By Matthew Berg
If you have ever taken an introductory economics course – or any economics course* – then you have experienced the wonder and the majesty of stick figure economics.
Stick figure economics treats mankind as a representative homo oeconomicus – a person (and an economy) neatly stripped of all flesh, blood, and pesky three-dimensional idiosyncrasies.
Whereas you and I have corporeal arms and legs, our prototype stick-figure friend is equipped with perfectly straight two dimensional lines, running approximately alongside where its** bone marrow would be, if it had either bones or bone marrow.
Stick figures have some significant and compelling properties, among which are that they are perfectly flexible. Whereas you, I, and even Ulyana Trofimova have our limits, a stick figure’s appendages can be easily rotated 360 degrees on the chalkboard of your choice. It is not difficult to draw a perfectly vertical LM curve on a piece of paper, regardless of empirical evidence.
The word “perfect,” here, is important. “Perfection” abounds in economics (though not in economies). In economic theory, there can be perfect competition, perfect information, perfect substitutes, and perfection in all its other manifold forms.
But after long enough being hypnotized by the stick figure as its curves are shifted first to the left, and then to the right, a subtle transformation can take place. The economic stick figure model becomes not just a “model” in a merely descriptive theoretical sense, but begins to take on new normative dimensions.
The stick figure model then comes to represent a sort of “new model human” which, implicitly, we should all emulate – simultaneously precisely the same as and simultaneously the polar opposite of the “New Soviet Man” of the 1920s, or of Mao’s “New Socialist Man.” The stick figure takes on a third dimension and crawls out of the chalkboard and into the real world, like an archetypical monster from an Escher picture.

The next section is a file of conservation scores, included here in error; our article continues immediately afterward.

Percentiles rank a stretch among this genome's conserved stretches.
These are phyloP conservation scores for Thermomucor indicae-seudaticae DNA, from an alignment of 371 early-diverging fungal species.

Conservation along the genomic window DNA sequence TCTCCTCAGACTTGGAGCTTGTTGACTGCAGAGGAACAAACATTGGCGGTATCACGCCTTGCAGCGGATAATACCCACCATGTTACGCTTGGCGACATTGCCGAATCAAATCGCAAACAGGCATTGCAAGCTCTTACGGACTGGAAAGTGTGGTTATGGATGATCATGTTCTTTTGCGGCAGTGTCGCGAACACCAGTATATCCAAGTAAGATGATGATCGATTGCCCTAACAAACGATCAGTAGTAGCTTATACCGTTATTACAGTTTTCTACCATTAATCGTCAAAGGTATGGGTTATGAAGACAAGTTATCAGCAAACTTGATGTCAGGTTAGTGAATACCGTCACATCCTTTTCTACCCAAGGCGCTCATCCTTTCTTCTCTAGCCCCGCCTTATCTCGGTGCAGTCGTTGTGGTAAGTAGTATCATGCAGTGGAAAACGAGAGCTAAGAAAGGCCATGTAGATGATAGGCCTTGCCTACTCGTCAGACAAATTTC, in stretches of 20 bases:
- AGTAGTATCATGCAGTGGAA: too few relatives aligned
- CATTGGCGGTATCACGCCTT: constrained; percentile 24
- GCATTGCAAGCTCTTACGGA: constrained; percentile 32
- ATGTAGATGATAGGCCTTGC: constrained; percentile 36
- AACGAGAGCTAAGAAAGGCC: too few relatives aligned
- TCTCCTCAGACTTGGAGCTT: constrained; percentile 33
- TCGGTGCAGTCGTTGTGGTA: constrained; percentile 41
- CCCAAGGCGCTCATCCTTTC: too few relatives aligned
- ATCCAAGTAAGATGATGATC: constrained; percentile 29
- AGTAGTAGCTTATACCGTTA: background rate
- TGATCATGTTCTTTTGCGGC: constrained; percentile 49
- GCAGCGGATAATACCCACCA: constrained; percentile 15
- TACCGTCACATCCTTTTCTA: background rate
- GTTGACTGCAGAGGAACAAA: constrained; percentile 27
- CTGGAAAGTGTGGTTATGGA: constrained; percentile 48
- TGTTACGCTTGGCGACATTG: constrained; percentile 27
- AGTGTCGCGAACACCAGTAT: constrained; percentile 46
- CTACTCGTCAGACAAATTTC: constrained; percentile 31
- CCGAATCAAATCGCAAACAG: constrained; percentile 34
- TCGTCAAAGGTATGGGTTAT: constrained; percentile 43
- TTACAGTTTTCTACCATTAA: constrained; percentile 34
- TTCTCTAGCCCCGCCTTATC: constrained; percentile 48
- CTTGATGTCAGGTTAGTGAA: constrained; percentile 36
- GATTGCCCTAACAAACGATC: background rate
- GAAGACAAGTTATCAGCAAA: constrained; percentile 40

And so, for about the past 30 years, flesh and blood economies have been repeatedly subjected to all sorts of neoconservative “reforms,” all trying to make the real economy more closely resemble the “perfect” flexibility of the stick figure economy – with more perfectly flexible labor markets, more perfectly flexible prices, and more perfect information.
Being “more perfect” sounds like an improvement, when the alternative is being “imperfect.” But in practice, a real economy cannot be converted into a stick figure economy any more than a real human being cannot be converted into a stick figure.
Even if you scrape all the flesh off of a human arm, you are left not with a perfect mathematically abstract straight line, which takes up no space, but rather with a collection of bones. A skilled sculptor could then turn those bones into a set of very thin, straight, rods, but the joints between the rods will never allow the rod-skeleton to reach the standard of “perfect” flexibility embodied by the abstract stick figure model. Policy makers may then try to stretch the skeleton by placing it on a rack and pulling as hard as they can on all the limbs in all directions, but that won’t do the trick either.
It turns out that there is a flaw in the argument (assumption) that anything that we can do to make the real economy more flexible (like a good model stick figure) is preferable to allowing it to remain as it is, in its “imperfectly” flexible state.
As Paul Krugman noted a few days ago, despite the tireless efforts of “reformers” in the Eurozone over the last several years, there has only been a decrease in wages in Greece. And in the case of Greece, that has come at the cost of a staggering 65% (!!!) youth unemployment rate.
Pinnochio will never be a real boy, and a stick figure economy will never be a real economy. So when you hear economists, talking heads, or politicians talk about the economy, always be sure to ask yourself the question – are they applying stick figure economics to real economies?
* In fairness, more advanced stick figures may include more detailed lines, such as lower arm vs. upper arm, separated by additional point-joints (elbows, etc).
** Since the representative figure is neither a man nor a woman, we will have to call it an “it.”